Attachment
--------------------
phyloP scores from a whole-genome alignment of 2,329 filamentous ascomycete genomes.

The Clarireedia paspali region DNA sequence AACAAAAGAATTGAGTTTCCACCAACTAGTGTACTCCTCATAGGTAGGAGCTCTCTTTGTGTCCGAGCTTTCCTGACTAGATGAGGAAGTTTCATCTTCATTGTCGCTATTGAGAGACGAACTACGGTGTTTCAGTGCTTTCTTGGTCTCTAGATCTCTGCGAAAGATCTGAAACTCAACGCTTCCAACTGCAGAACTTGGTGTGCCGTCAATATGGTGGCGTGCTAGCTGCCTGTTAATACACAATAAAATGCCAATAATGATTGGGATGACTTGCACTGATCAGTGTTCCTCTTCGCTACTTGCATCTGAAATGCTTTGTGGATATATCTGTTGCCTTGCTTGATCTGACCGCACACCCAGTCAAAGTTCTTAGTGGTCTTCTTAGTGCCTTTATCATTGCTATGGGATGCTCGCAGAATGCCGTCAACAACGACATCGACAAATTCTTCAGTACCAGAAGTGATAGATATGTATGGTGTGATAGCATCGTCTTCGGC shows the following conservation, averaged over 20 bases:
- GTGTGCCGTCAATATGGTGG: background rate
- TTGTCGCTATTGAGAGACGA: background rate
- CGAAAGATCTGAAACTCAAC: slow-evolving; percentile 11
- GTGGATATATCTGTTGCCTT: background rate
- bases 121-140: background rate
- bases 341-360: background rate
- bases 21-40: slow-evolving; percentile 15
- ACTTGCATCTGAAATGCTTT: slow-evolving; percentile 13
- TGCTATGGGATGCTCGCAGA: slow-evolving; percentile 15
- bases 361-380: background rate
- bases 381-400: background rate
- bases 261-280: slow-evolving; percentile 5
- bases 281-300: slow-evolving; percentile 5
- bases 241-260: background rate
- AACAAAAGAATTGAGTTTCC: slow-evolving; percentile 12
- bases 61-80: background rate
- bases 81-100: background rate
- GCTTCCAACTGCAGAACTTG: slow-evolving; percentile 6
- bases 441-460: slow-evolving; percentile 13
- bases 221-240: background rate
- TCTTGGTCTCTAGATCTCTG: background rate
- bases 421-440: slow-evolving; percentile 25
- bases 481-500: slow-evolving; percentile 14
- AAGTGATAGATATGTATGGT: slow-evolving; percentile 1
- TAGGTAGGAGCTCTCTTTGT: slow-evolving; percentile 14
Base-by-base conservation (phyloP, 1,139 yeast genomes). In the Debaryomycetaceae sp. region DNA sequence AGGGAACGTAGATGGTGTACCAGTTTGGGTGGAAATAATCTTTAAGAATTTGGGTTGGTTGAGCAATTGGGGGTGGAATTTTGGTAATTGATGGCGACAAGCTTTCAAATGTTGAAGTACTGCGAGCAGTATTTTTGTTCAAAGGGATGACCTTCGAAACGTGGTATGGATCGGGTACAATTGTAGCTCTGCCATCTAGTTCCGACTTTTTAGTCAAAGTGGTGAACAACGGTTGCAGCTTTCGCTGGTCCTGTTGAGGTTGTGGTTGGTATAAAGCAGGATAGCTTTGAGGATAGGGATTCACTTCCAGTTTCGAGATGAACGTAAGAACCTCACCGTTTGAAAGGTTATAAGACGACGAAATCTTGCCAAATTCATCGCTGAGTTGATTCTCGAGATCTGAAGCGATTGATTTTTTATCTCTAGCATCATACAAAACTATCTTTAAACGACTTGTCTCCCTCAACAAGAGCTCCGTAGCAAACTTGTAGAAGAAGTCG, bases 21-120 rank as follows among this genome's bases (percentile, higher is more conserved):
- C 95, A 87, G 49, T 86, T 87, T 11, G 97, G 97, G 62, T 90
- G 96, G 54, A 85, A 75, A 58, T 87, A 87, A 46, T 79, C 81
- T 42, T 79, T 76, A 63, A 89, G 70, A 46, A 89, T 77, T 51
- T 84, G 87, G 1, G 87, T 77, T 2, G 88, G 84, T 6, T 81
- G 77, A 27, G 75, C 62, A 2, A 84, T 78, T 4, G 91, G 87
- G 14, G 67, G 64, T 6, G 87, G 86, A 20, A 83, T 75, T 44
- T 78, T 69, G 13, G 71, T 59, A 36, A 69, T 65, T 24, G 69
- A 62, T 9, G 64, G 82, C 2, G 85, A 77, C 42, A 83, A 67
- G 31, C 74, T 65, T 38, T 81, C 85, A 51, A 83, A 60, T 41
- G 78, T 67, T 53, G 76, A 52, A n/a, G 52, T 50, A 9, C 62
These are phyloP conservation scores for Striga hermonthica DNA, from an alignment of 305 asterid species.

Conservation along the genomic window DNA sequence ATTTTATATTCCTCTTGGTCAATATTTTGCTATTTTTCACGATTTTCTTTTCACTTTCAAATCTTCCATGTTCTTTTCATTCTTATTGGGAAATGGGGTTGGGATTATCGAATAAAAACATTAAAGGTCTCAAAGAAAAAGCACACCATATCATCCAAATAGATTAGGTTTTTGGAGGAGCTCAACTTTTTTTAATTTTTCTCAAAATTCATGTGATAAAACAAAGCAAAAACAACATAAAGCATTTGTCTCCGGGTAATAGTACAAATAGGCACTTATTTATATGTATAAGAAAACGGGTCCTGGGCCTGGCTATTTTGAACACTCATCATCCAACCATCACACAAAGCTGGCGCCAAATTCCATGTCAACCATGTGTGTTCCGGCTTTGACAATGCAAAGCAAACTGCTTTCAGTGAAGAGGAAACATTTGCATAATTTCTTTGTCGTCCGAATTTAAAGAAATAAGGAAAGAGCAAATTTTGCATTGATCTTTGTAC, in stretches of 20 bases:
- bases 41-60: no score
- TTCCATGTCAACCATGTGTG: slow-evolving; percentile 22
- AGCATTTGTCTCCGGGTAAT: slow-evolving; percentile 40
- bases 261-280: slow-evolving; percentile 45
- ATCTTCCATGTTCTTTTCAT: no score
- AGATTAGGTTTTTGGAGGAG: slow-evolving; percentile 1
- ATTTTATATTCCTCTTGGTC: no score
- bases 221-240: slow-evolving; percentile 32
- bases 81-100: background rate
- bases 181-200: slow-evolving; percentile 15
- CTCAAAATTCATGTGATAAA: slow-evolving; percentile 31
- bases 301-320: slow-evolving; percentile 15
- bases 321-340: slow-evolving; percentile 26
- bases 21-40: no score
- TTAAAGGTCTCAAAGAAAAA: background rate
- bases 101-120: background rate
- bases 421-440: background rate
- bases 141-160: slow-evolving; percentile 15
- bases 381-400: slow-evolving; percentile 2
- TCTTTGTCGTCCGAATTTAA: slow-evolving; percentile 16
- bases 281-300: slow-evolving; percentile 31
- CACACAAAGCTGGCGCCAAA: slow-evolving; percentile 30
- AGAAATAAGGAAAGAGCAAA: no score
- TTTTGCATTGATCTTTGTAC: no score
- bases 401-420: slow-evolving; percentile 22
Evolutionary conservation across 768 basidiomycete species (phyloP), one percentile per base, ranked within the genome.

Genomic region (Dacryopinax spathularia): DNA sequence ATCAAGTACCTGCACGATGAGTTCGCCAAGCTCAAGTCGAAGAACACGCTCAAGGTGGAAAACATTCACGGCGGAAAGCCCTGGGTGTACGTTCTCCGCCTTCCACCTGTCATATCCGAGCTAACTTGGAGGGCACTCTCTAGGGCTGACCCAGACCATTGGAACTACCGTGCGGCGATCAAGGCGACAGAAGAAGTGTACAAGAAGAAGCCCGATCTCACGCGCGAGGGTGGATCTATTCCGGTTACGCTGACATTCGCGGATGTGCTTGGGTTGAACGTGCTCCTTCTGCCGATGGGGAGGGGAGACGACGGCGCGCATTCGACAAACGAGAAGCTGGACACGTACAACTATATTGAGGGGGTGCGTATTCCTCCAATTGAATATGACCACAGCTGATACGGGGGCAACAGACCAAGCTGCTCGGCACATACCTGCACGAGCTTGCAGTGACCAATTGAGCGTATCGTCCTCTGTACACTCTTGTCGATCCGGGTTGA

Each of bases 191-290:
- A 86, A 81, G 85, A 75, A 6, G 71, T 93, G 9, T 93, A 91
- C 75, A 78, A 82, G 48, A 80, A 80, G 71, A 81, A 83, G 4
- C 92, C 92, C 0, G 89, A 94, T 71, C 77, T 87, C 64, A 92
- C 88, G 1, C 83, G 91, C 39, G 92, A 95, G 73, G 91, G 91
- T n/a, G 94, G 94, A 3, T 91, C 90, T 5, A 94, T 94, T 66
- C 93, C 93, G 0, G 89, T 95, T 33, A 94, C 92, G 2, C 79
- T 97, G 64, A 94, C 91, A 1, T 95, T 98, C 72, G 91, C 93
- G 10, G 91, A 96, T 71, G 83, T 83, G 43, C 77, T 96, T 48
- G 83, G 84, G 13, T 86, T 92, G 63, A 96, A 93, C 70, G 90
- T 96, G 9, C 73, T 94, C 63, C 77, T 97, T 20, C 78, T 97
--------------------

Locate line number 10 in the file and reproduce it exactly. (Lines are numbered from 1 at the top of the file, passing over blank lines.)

- ACTTGCATCTGAAATGCTTT: slow-evolving; percentile 13